'Gang forced me to go into phone shops and commit fraud'

Md Rahman outside Cardiff Magistrates' Court after his sentencing
-Credit: (Image: Conor Gogarty)

A fraudster tried to con shops into giving him iPhones by using real customers' details. Md Rahman served jail time for the scam and he was caught doing it again at an O2 store in Wales — but the asylum seeker claimed he was forced into the crimes by a gang he had borrowed money from.

The 35-year-old, from Bangladesh, avoided jail when he was sentenced last week at Cardiff Magistrates' Court for the most recent offence, which took place in January 2022. Prosecutor Eurgain Lloyd said: "He entered the O2 store in Caroline Street, Bridgend, and attempted to upgrade a phone contract and choose a new iPhone. He chose an iPhone 13 Pro valued at £1,055. However, suspicions were raised when he gave an incorrect postcode.

"O2 disclosed knowledge of a scam whereby someone fraudulently uses existing customers' details during the application process [for a contract upgrade and new phone], which is what was done in this case. He became flustered and staff called police. The defendant had been linked to several previous frauds relating to O2 stores."

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Ms Lloyd added that Rahman had been involved in similar activity since 2020. "He has admitted the fraud but stated he was under duress and working for two other males," she said. "However, there is no evidence of this. The defendant admits he was the one attending the shops and committing the fraud."

The court heard Rahman, of Lloyd Road in East Ham, London, had a previous conviction for fraud which also involved "going to mobile phone shops and taking out contracts using false details", and had resulted in a 10-week jail term. His record also included an offence of failing to surrender to custody, which led to a 15-week sentence.

Speaking about the most recent scam, Rahman's solicitor Eve Hayes said: "He has pleaded guilty at the first opportunity. He is a single, unemployed man. He arrived in the UK legally via a student visa from Bangladesh and came to study law at the University of London, but didn't complete the course. He tried to enrol on another course, but due to his not finishing the previous course no one would allow him to enrol. His visa was revoked but he couldn't return home due to a change in the status of his home country, Bangladesh."

Rahman made a claim for asylum which is yet to be determined. Ms Hayes said her client "got mixed up in the wrong company" after his father died in Bangladesh and his uncle claimed what had been his parents' land. "He was told he had to pay £15,000 for his mother to retain her house," Ms Hayes told the court. "He borrowed the money from a gang who demanded £5,000 in interest per year. He was working manual jobs but he couldn't pay the money back. He was initially pressurised to commit the fraud. However, he has gone with it and accepts he has committed this offence."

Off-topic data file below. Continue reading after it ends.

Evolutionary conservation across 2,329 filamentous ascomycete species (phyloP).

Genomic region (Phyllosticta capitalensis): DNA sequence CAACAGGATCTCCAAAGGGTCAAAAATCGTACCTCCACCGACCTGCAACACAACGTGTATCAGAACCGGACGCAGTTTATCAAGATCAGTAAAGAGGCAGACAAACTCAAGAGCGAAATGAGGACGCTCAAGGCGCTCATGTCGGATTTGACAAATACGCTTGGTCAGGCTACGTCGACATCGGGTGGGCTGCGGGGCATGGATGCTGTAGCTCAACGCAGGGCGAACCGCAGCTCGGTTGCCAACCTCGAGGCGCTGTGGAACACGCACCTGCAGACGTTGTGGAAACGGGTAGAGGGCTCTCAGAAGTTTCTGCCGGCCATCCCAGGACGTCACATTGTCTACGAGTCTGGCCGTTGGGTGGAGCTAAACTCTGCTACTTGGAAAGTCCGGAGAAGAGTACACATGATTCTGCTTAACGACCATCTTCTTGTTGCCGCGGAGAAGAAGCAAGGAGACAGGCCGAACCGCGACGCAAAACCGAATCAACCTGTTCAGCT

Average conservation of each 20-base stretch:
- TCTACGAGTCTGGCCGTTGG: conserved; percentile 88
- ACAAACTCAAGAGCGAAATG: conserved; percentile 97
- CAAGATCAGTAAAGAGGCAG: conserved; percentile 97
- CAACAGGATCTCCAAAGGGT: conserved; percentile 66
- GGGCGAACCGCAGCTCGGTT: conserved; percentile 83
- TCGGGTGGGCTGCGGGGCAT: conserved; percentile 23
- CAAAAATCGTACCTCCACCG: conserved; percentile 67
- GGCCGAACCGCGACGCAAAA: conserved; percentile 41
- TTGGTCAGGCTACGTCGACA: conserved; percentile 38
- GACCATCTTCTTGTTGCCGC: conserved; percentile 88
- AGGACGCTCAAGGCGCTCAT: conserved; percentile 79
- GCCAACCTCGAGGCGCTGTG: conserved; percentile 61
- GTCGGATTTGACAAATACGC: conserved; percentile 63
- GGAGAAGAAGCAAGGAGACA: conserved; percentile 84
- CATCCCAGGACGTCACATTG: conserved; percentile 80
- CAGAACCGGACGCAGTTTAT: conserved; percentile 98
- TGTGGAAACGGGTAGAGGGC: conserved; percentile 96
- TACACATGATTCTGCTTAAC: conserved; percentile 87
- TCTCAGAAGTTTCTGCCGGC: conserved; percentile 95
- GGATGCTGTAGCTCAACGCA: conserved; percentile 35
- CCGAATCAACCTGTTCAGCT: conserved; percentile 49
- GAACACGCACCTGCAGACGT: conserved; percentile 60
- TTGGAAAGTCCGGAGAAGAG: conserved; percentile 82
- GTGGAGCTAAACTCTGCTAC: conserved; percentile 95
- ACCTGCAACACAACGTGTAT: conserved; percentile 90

Md Rahman outside court
Md Rahman outside court -Credit:Conor Gogarty

The court then heard from a probation officer who had interviewed Rahman. The officer said: "When he couldn't pay back the gang's money, he was asked to deliver various packages he thought were drugs. After refusing multiple of these offers he stated he would go into the phone shops instead. He says he did this for a number of years after the gang threatened him and his family members. In terms of his previous conviction, it was the same individuals who made him do this.

"He is living in a property owned by his uncle. Due to his immigration status he does not have access to public funds so he only receives £60 a week from an immigration charity in London. He has asthma, anxiety and depression, and he has clear deficits in consequential thinking." The probation officer added that he had assessed Rahman as posing a "medium risk" of financial harm to shop owners. But he said a jail term would mean less support for Rahman and instead recommended a community order to help with his "thinking skills".

Presiding Justice Cheryl Bowen imposed a 12-month community order with 15 rehabilitation days and 200 hours of unpaid work. She told Rahman: "I will not give you a fine because of what I've heard about the lack of funds, and we think the punitive element is in the unpaid work."

After the sentencing Rahman told WalesOnline he was no longer receiving threats from the gang. "The thing is I am a victim. Since I started I had no intent to do that but due to that loan I have done it. Because I had threats from them." Asked how many phones he fraudulently obtained in total, he replied: "I don't remember." He added that he was sorry for his actions.